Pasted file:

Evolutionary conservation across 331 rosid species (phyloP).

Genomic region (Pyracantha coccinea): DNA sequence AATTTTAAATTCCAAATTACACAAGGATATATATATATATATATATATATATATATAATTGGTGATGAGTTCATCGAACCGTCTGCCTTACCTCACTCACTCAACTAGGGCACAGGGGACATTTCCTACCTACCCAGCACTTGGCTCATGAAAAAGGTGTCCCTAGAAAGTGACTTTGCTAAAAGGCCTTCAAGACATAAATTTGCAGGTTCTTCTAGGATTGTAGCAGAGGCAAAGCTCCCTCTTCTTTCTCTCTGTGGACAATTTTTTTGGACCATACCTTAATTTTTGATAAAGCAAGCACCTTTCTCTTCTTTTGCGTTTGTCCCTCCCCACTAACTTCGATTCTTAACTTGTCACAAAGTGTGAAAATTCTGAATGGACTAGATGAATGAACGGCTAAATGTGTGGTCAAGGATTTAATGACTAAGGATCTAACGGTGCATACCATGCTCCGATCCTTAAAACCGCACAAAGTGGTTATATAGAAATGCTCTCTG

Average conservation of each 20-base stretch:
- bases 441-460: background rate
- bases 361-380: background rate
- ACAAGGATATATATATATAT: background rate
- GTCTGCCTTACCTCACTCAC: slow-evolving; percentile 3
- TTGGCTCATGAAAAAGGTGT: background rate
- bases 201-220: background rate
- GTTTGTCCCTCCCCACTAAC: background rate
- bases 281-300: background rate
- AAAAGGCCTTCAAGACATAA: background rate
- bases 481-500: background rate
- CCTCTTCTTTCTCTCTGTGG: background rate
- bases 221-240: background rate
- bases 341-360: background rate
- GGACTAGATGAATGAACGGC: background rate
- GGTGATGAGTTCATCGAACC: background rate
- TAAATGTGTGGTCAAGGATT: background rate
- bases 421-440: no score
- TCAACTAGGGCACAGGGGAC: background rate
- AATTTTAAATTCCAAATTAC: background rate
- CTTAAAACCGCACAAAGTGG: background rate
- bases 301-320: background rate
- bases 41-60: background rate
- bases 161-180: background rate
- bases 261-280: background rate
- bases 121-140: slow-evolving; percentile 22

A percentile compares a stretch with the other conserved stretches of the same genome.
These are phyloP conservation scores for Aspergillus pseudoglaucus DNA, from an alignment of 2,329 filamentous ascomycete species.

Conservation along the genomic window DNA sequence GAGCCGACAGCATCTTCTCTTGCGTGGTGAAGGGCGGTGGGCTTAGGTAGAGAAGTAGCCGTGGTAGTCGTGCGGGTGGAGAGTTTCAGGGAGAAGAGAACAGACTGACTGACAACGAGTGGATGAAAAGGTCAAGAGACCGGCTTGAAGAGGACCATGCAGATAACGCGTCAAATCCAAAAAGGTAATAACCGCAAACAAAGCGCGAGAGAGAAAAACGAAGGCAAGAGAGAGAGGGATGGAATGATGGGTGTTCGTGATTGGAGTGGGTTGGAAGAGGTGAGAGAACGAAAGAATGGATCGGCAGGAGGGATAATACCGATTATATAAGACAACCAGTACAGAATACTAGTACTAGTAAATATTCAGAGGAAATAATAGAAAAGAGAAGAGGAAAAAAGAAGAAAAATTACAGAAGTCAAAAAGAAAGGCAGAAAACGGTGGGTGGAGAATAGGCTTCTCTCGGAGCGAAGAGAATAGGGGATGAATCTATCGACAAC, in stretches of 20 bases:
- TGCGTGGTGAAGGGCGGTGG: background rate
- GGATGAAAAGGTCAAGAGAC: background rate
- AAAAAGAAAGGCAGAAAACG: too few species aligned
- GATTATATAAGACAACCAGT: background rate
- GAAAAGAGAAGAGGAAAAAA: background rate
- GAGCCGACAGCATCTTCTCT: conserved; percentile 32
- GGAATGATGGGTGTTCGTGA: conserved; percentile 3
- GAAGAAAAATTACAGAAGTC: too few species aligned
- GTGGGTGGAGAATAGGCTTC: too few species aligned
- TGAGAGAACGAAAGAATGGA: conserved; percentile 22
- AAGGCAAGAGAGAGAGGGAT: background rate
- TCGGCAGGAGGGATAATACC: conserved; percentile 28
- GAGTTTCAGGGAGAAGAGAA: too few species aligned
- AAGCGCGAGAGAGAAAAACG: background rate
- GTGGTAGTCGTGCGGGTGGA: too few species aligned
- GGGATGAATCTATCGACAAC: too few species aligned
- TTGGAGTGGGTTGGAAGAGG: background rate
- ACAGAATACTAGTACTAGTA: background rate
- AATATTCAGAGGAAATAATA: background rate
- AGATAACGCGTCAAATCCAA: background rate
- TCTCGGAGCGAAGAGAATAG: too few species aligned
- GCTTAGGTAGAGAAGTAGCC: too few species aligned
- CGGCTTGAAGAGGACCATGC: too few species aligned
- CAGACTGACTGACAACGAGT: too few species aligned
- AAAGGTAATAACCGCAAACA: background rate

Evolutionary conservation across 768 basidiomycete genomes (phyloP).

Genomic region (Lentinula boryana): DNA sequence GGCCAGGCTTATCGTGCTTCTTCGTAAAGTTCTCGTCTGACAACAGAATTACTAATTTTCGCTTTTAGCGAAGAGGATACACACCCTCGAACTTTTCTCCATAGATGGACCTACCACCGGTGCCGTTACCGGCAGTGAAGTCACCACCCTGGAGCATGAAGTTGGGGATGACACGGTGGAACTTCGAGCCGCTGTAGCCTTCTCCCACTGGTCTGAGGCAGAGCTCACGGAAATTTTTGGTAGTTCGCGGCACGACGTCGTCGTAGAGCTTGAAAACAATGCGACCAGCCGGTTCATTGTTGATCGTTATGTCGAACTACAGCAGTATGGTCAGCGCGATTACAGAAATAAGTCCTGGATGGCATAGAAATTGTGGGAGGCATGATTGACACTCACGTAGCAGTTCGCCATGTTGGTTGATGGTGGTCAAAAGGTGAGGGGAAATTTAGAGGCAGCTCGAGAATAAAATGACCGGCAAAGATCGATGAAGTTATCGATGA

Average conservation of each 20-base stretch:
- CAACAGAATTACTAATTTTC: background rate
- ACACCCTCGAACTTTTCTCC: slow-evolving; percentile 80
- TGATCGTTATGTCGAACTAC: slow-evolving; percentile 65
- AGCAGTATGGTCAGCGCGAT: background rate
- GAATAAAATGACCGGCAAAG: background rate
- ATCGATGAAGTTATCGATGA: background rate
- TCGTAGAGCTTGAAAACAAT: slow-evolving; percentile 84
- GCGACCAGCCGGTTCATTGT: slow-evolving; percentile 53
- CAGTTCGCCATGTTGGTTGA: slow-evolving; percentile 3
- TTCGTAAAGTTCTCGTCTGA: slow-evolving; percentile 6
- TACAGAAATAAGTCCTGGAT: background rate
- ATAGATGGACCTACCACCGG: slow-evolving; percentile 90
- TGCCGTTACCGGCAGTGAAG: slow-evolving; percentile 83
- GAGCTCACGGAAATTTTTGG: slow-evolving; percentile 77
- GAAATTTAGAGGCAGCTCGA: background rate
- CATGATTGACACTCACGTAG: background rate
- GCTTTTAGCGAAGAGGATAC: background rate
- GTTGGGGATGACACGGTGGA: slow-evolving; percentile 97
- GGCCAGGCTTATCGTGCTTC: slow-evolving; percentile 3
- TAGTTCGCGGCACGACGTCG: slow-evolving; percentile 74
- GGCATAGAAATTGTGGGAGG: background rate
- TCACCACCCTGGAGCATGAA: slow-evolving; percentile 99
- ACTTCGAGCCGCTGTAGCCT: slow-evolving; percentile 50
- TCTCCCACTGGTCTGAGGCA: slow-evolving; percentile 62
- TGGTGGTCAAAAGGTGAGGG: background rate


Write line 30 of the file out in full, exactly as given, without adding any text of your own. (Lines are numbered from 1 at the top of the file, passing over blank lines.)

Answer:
These are phyloP conservation scores for Aspergillus pseudoglaucus DNA, from an alignment of 2,329 filamentous ascomycete species.